ella dawson, What's Underneath
She Got Herpes, But Herpes Didn’t Get Her

Breaking down the barricade of shame, guilt, and feelings of isolation that surround STIs, Ella Dawson, the undaunted feminist and sex-writer, bravely lifts her voice in our new What’s Underneath: “The more I talked about herpes, the more power I felt over it. I realized that herpes would only decide my fate if I let it.” With the fortitude of an undeniable leader, Ella went public and wrote an article on Women’s Health (which immediately went viral) about how she contracted herpes. As Ella tells us, "There are so many stereotypes about herpes. You're either a slut or you're a victim who got cheated on.

But Ella was no victim. She was an empowered, confident Wesleyan student who was having consensual sex with her boyfriend: “I met him at a party. He was super charismatic and sexy and funny and brilliant and I fell really hard for him.” But three weeks later, she woke up to her first outbreak.  “My brain went into panic mode,” Ella reveals. “I felt disgusted and revolted by my own sexuality. I was thrown into a real identity crisis, but my mom and dad smacked me out it.”Her boyfriend, however, became emotional abusive, telling her, “This is what I get for falling for a girl like you.”

Propelled by her irrepressible self-worth, Ella left her slut-shaming boyfriend and started on her mission to fight herpes stigma. She now sees herpes as  “the ultimate douchebag detector,” because, if a guy rejects her due to her infection, she shouldn’t be getting involved with him in the first place. “Herpes is a part of me. It’s my teammate, and I’m proud of it,” Ella announces.

For the full story on how Ella became the unrepentant face of herpes, watch her video above, then help fight STI stigma yourself by sharing this post with your friends and loved ones.

Follow Ella on Twitter: @brosandprose
Ella's video was edited by Andrea Cruz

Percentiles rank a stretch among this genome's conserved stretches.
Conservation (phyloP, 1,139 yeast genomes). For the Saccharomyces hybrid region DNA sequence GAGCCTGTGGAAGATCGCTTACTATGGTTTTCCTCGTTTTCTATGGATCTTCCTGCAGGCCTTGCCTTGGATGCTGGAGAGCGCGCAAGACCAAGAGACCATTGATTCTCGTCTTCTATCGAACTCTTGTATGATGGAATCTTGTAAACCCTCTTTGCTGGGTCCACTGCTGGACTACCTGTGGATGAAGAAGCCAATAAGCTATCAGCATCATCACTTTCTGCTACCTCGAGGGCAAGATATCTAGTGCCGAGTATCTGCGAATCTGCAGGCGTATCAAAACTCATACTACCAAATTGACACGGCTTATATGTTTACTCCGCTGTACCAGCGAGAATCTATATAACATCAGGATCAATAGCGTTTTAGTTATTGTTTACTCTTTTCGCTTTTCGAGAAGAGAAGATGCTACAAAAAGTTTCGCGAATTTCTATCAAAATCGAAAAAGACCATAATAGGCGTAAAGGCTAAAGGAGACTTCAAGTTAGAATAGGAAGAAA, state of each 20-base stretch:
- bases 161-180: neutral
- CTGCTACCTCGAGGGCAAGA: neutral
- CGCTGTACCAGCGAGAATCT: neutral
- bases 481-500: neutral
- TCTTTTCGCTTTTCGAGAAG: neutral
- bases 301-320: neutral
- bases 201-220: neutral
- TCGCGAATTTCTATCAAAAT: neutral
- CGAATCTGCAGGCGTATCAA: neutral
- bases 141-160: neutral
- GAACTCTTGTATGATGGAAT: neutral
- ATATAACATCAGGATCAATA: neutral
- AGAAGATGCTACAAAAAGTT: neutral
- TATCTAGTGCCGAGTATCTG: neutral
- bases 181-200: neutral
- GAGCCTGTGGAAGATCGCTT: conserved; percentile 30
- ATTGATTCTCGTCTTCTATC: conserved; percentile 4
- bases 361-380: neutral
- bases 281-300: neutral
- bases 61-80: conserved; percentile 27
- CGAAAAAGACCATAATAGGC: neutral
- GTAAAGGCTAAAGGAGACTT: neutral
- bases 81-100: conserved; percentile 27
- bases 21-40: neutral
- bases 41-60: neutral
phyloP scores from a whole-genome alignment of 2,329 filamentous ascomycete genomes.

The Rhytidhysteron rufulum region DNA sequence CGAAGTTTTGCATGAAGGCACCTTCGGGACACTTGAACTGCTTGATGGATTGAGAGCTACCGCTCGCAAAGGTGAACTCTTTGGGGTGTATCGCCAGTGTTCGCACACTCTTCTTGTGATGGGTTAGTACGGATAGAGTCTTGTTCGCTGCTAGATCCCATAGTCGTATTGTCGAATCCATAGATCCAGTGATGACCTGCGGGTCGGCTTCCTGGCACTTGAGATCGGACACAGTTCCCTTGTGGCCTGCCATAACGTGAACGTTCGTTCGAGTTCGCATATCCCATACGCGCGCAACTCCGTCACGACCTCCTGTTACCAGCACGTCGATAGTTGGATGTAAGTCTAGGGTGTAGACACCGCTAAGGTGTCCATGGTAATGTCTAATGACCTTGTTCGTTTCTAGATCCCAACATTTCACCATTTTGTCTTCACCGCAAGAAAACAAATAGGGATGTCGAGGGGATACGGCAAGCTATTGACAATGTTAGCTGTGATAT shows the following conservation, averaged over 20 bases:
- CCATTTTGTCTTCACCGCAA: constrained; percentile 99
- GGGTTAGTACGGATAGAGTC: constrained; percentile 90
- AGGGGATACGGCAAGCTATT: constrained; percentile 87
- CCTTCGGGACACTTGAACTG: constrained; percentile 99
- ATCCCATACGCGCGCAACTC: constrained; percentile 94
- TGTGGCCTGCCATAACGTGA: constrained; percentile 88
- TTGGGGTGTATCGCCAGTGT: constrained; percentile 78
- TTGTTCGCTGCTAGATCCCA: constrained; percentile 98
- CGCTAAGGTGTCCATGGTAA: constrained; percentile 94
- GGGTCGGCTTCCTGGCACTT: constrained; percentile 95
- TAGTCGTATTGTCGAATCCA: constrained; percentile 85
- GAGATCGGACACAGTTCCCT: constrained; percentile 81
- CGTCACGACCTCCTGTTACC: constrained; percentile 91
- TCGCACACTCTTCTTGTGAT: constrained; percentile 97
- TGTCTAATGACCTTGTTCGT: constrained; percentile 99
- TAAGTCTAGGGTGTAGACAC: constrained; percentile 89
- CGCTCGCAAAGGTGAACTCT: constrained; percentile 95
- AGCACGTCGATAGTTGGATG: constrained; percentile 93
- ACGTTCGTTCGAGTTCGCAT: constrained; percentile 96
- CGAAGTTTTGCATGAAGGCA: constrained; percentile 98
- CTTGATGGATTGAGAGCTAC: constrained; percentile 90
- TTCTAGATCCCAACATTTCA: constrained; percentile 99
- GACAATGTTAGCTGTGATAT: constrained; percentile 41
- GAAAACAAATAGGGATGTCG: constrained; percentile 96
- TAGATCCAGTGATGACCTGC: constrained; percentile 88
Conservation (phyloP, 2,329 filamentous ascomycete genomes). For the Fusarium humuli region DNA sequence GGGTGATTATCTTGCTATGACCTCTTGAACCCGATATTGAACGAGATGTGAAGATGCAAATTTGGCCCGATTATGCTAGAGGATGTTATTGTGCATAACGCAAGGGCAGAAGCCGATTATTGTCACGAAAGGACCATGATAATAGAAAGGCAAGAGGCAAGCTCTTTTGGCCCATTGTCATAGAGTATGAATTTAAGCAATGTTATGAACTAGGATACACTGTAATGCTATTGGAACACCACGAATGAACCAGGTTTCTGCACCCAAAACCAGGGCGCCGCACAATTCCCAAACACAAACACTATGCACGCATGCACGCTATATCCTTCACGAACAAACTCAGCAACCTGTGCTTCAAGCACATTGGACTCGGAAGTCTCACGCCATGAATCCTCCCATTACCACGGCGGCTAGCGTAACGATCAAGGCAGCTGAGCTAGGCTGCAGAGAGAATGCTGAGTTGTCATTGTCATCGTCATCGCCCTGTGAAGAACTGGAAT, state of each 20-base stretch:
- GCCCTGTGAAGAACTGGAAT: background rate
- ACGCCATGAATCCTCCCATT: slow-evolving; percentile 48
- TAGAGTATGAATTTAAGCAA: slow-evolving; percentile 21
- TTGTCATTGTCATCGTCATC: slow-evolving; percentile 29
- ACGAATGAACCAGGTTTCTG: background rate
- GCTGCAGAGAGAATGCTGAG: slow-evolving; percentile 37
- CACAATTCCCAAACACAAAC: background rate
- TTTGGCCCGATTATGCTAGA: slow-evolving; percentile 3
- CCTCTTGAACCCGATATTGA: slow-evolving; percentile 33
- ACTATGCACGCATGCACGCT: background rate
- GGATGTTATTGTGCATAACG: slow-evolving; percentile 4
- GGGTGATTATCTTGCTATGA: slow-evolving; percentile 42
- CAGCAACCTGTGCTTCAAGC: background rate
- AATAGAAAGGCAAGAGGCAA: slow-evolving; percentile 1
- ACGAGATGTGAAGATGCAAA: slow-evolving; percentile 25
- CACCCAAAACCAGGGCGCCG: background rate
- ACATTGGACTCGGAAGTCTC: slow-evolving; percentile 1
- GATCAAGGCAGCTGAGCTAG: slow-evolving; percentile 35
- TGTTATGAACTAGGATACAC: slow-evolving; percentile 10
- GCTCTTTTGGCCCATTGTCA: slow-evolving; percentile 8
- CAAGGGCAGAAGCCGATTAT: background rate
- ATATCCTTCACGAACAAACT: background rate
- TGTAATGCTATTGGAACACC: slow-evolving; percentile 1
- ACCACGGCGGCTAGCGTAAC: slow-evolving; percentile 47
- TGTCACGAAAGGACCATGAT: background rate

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  • Mathilde

    Powerfull soul. Lots of love, Mathilde

  • K

    Can you blame a guy for not wanting to get with her because of herpes? Jesus... it has nothing to do with "slut-shaming" or feminism (the same thing happens in reverse roles... girls won't want to get with guys with STIs... that's just how it is). Go be proud of your herpes, I have nothing against someone being proud of their past experiences, but do not be surprised if someone is upset when they find out you have an STI. Yes, there's ways to handle the situation, but I don't know what you expected. Why is this girl being praised as some sort of hero? It's not the first time someone has stated they have an STI.

    • Jazmine

      K, if you listened to the whole thing, her boyfriend was the one who gave her herpes. Instead of getting himself checked out and being responsible he just blamed her because of her past experiences without taking his own into account.

    • Learning64

      Since at least one out of five people have genital herpes, there would be a huge reduction in your pool of potential partners. But frankly, I think that your pool has already been reduced because of your attitude. My guess is her douche-o-meter would be going off quite loudly right now.

      • michaelrios

        It's actually closer to half. And if you include Herpes 1, which can be both genital and oral, it is *way* over half. Most of the people who have Herpes don't have symptoms--unless they have had a blood test, you cannot know who is a carrier.

        • 2 in 3 people under the age of 50 in the WORLD have the same strain of herpes that I do (HSV-1). Dat shit cray.

        • Learning64